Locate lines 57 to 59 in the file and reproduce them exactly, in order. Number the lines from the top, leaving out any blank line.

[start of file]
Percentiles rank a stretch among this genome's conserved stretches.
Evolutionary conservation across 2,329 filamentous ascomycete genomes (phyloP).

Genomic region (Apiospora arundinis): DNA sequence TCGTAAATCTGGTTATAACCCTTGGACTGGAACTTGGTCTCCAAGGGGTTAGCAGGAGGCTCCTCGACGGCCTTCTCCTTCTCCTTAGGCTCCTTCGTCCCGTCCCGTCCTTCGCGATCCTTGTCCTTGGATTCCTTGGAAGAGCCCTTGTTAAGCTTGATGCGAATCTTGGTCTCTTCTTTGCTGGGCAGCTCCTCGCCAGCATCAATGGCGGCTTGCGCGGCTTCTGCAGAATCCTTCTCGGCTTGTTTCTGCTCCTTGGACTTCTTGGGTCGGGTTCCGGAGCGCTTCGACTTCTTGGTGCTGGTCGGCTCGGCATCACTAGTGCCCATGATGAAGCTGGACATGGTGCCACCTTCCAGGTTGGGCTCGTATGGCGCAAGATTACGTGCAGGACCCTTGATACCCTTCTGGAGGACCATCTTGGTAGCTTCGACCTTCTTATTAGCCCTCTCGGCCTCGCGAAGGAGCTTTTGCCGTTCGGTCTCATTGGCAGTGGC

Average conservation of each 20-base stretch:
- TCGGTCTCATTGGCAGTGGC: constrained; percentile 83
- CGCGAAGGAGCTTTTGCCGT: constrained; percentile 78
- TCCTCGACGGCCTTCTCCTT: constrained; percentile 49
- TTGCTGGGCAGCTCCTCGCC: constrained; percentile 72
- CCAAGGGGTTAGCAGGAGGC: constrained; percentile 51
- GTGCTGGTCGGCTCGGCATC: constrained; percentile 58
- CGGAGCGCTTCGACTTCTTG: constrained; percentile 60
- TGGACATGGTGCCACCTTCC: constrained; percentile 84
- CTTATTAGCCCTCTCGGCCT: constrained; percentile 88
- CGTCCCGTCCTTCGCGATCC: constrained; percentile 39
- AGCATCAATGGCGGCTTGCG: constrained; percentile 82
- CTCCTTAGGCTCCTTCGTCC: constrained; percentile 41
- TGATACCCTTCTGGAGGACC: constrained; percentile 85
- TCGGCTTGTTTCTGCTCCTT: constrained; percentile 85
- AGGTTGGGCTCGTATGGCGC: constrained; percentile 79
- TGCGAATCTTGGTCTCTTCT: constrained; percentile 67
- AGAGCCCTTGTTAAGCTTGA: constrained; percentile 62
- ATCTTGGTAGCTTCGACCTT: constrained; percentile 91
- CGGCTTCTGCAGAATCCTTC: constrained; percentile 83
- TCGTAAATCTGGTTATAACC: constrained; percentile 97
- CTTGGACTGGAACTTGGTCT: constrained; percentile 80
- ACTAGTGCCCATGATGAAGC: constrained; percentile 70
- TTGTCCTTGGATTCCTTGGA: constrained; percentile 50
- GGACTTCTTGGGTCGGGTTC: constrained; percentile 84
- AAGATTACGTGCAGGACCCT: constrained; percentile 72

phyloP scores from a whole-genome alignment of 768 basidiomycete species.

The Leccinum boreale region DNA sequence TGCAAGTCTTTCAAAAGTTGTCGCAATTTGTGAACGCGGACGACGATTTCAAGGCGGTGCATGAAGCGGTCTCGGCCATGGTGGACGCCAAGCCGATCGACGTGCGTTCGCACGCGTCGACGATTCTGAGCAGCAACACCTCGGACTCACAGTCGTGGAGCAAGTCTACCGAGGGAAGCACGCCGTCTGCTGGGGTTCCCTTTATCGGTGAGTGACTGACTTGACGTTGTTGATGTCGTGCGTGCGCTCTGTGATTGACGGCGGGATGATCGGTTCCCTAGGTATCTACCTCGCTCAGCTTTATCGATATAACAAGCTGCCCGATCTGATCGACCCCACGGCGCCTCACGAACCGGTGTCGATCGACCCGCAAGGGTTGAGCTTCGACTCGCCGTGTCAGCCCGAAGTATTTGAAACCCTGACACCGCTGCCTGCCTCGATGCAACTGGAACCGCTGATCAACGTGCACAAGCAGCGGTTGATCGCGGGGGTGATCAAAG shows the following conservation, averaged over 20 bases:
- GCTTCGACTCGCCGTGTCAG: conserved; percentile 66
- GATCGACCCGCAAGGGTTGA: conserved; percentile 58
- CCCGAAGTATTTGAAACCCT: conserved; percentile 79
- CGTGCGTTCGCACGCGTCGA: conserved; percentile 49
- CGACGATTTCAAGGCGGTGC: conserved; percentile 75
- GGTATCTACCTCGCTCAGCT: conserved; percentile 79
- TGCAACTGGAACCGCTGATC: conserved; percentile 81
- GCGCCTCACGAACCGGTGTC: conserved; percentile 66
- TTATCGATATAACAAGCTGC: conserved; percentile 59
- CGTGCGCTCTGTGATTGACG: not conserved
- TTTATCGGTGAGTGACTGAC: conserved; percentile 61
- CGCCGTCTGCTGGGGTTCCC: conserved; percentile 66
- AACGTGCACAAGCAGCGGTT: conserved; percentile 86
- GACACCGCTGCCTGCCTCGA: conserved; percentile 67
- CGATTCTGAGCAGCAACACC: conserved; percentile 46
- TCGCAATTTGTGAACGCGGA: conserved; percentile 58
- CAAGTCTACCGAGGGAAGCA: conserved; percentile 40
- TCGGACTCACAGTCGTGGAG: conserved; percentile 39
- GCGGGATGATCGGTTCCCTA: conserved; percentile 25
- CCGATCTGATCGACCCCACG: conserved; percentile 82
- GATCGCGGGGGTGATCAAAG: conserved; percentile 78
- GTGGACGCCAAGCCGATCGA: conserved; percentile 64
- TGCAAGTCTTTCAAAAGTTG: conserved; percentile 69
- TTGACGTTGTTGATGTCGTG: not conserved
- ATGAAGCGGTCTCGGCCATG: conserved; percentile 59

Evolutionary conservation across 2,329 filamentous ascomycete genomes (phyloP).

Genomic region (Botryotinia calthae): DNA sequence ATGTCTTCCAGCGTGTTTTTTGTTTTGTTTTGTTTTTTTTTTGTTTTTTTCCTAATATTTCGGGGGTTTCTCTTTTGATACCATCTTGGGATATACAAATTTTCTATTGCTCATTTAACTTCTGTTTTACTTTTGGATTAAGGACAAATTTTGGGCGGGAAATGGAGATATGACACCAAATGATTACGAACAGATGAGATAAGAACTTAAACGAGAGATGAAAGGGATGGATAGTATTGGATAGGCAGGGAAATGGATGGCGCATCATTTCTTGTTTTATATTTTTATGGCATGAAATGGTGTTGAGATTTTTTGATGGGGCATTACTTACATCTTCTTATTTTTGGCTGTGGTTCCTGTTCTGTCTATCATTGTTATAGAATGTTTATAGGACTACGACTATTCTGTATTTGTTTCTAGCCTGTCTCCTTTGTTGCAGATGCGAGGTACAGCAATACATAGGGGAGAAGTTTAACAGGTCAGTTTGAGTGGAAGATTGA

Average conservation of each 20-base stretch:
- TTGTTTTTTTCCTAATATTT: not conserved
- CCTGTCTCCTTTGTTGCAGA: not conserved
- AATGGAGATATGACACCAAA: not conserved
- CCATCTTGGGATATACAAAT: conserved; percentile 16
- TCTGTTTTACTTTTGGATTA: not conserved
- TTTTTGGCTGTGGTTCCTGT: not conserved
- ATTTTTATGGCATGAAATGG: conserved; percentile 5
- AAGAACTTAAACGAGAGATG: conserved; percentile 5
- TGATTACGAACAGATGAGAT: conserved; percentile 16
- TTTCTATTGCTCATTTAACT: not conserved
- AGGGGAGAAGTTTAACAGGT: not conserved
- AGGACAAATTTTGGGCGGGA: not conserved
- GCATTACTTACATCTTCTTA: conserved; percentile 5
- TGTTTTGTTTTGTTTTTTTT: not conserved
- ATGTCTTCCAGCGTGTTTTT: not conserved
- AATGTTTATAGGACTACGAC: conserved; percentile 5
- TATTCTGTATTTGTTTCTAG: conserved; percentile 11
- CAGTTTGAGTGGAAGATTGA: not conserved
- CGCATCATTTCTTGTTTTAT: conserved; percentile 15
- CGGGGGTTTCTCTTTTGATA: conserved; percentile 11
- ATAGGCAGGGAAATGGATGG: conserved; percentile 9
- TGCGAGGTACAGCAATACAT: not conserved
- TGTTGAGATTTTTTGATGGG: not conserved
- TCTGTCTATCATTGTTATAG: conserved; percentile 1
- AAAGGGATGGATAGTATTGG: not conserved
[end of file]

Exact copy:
Evolutionary conservation across 2,329 filamentous ascomycete genomes (phyloP).

Genomic region (Botryotinia calthae): DNA sequence ATGTCTTCCAGCGTGTTTTTTGTTTTGTTTTGTTTTTTTTTTGTTTTTTTCCTAATATTTCGGGGGTTTCTCTTTTGATACCATCTTGGGATATACAAATTTTCTATTGCTCATTTAACTTCTGTTTTACTTTTGGATTAAGGACAAATTTTGGGCGGGAAATGGAGATATGACACCAAATGATTACGAACAGATGAGATAAGAACTTAAACGAGAGATGAAAGGGATGGATAGTATTGGATAGGCAGGGAAATGGATGGCGCATCATTTCTTGTTTTATATTTTTATGGCATGAAATGGTGTTGAGATTTTTTGATGGGGCATTACTTACATCTTCTTATTTTTGGCTGTGGTTCCTGTTCTGTCTATCATTGTTATAGAATGTTTATAGGACTACGACTATTCTGTATTTGTTTCTAGCCTGTCTCCTTTGTTGCAGATGCGAGGTACAGCAATACATAGGGGAGAAGTTTAACAGGTCAGTTTGAGTGGAAGATTGA

Average conservation of each 20-base stretch: